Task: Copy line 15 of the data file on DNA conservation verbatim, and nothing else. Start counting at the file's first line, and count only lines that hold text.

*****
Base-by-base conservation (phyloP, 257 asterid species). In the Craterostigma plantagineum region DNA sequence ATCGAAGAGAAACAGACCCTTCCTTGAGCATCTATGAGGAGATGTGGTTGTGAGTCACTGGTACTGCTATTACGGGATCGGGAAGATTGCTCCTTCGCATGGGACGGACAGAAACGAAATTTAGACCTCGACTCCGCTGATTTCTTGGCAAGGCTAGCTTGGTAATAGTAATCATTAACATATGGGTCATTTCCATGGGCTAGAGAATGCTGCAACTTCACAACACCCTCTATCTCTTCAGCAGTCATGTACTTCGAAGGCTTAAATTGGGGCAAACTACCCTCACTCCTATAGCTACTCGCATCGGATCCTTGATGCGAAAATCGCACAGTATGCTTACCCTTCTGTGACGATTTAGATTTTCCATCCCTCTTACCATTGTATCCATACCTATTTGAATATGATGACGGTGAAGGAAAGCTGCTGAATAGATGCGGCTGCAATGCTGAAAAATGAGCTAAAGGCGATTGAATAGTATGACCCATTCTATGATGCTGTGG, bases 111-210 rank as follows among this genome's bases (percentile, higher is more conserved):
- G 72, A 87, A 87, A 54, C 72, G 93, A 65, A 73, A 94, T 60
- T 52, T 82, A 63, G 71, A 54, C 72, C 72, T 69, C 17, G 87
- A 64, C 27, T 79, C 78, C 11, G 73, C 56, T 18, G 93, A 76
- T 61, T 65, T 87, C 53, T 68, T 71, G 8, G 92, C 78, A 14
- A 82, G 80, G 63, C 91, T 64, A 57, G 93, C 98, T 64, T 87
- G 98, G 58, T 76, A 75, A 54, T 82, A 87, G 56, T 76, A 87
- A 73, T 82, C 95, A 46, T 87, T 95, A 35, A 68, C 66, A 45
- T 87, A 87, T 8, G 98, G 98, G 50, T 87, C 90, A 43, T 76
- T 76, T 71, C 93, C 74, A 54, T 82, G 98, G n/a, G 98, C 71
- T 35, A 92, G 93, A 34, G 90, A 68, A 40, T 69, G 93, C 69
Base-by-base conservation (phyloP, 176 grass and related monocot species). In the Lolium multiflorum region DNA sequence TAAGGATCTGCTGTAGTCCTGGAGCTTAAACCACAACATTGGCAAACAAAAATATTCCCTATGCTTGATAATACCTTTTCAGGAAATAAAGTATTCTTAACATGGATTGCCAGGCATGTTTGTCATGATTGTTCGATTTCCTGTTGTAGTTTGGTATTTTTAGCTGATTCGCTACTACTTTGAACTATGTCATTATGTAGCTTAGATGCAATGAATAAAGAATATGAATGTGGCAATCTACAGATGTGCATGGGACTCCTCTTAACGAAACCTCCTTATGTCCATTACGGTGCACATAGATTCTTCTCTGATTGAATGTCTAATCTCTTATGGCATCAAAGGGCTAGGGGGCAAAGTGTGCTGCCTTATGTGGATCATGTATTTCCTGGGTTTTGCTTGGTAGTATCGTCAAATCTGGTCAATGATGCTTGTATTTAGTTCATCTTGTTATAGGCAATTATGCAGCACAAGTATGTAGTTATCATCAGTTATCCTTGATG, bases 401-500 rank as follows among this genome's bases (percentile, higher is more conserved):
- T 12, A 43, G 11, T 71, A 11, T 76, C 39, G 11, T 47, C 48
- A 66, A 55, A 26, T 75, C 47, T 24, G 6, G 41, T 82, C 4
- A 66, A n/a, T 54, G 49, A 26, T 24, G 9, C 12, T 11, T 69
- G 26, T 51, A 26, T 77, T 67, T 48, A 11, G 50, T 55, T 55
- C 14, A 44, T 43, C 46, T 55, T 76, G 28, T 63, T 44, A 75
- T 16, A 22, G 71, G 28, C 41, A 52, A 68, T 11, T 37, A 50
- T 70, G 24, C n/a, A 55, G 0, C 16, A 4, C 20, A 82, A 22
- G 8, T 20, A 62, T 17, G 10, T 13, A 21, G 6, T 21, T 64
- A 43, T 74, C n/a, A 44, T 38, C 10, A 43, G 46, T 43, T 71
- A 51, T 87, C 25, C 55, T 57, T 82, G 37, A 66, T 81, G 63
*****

- A 66, A n/a, T 54, G 49, A 26, T 24, G 9, C 12, T 11, T 69